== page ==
Summer means glamping time (glamorous camping)

When I was young and strong I would head up to the Boundary Waters Canoe Area Wilderness in northern Minnesota, strap a gear pack to my back, a food pack to my chest, toss a canoe up onto my shoulders and hike over a portage from one lake to the next. Sometimes we would portage four or five lakes to get to our destination with plenty of paddling in between. Setting up camp meant pitching a pup tent. That was it. 

These days I drive to a portage where I can use portage wheels on my Hobie kayak, load it up with everything I need and wheel it to the lake. When I set up camp I blow up the air mattress, pitch the screen tent, unfold some comfortable chairs, and take a bug-free nap.

I appreciate more remote camping, but I don’t always have to take a well-worn trail to get there. Just find a campground with no running water, outhouses, and no electrical plug-ins and you won’t have much company. They exist. I know of many.

These “rustic” campgrounds are great for the type of camping I do now. My wife refers to it a glamping, a term for glamorous camping that was coined by MaryJane Butters and described in detail in her book, Glamping with MaryJane. I’m not nearly as glamorous as MaryJane, but I add a lot more comfort to my camping program these days.

The air mattress is my most welcome addition to my camping program. You can use a bellows foot pump to fill the mattress and sleep in total comfort with no back ache. That’s a guarantee for me on a mat or a cot.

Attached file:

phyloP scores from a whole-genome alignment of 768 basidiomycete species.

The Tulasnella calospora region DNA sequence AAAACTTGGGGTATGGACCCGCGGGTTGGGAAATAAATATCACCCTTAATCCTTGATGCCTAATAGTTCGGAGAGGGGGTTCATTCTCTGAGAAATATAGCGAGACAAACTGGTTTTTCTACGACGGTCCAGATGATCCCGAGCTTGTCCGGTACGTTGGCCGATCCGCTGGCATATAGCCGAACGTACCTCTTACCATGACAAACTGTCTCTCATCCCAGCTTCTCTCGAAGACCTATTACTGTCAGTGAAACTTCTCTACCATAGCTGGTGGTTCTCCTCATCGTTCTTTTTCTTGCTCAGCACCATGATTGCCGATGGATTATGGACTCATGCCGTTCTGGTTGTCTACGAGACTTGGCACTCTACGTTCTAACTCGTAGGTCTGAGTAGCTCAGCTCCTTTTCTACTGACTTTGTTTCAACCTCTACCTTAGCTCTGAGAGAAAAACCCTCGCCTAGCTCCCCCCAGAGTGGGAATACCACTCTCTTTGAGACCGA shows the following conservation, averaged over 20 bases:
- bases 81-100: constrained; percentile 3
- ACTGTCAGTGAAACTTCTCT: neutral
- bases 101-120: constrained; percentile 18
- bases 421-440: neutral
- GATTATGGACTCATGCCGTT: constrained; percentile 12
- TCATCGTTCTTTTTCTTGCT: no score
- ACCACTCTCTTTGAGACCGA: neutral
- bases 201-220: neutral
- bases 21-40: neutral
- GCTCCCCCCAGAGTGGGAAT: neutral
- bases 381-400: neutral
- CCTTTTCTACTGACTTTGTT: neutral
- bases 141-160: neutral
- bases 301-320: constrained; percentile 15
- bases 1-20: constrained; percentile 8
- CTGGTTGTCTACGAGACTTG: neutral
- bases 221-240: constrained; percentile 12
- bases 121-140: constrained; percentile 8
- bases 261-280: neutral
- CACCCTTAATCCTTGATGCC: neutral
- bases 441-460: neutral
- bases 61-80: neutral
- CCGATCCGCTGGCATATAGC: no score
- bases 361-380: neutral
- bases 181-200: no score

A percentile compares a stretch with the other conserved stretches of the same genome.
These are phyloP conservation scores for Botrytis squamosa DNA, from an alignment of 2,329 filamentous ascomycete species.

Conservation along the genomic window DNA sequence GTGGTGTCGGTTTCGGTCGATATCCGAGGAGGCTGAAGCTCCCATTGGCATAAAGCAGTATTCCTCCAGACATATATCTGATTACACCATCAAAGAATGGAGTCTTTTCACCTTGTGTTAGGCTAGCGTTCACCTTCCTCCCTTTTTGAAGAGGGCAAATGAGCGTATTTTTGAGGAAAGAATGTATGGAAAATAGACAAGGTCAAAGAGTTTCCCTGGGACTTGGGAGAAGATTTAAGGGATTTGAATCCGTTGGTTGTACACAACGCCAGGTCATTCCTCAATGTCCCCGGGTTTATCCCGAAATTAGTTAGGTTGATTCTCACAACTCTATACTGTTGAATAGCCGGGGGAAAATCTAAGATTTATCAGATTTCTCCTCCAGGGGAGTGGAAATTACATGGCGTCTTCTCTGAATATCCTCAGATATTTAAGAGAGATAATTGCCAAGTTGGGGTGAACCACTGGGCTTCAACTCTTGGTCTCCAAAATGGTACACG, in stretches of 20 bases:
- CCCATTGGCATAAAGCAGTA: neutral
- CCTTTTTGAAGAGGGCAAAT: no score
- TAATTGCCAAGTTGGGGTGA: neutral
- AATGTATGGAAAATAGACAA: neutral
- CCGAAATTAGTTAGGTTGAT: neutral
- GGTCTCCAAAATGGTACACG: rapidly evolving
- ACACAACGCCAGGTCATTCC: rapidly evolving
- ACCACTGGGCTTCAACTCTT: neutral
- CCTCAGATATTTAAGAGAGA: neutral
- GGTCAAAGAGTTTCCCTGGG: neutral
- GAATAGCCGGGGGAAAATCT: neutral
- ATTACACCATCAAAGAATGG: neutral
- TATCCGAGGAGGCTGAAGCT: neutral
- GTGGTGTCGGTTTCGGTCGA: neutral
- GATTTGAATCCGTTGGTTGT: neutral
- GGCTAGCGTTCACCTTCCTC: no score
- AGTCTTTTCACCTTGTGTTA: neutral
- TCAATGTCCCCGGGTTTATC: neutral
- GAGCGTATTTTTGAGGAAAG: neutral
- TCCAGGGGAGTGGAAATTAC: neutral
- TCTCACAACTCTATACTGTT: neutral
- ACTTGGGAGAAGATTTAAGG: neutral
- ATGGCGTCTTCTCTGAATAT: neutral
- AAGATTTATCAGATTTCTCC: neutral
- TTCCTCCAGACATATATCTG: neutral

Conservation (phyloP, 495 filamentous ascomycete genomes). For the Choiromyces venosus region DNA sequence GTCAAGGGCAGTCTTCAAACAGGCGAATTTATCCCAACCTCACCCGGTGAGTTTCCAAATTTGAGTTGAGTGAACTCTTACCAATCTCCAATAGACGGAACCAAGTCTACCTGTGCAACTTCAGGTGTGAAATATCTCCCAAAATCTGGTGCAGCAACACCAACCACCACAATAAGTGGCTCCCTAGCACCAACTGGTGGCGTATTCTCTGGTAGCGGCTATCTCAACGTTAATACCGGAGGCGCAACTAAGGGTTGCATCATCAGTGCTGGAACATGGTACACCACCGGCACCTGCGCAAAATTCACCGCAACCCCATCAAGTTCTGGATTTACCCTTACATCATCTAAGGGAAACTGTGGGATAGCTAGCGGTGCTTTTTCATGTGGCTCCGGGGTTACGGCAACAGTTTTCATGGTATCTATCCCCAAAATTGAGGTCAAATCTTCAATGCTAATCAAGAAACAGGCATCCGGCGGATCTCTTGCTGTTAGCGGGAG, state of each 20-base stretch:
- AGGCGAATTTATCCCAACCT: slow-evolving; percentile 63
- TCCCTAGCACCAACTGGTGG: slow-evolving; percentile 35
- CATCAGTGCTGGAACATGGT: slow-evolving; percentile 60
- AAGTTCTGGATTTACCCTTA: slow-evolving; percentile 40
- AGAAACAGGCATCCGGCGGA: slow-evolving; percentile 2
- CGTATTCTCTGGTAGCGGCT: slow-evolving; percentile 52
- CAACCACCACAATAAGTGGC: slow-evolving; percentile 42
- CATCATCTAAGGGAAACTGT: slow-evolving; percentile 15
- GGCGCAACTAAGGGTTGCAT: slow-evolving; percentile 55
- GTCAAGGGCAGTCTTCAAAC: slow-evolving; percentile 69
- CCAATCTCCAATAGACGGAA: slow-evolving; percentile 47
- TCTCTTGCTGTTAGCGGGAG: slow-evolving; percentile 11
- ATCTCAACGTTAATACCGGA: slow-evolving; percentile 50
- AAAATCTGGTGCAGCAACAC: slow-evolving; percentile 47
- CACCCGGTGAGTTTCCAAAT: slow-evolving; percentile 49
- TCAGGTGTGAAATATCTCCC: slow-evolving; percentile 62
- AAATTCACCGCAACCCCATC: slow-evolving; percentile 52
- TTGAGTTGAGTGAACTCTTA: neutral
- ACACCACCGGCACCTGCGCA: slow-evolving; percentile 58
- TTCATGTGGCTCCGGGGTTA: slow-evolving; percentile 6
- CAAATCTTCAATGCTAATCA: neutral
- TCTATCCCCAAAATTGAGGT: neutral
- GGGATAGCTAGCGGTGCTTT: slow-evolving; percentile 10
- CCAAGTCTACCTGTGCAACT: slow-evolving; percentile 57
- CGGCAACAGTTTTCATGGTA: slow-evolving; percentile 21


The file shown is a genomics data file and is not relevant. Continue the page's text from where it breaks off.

I also can no longer camp without a screen tent. Check out the Clam Outdoors Quick-Set Traveller pop-up. It packs small, only weighs 20 pounds and is fast and easy to put up and take down. 

When I was a hardcore camper I used to eat packaged meals that were impossible to tell what exactly you were eating because they all had the same consistency and no taste. These days I like to prepare my meals and this means good camping cookware and the dishes to serve it properly.

Look to GSI Outdoors for all the camp cooking and serving hardware. Their cookware is designed for the outdoors whether using it over a fire or on top of a cook stove. I’ve tried using pots and pans and cups and glasses from my kitchen collection but they just don’t work as well outdoors. One example is wine glasses. They break. The GSI wine glass has a stem design that unscrews and allows the base to be compactly snapped into the bowl for storage. It’s made from a really tough copolyester material.

So, I’m not really glamping. It’s just a low-impact camping. Call it limping. Or maybe lamping. Maybe there is no good word for it. It’s just having fun in the outdoors, and I’ll keep doing it until the day I head for that long portage in the sky.

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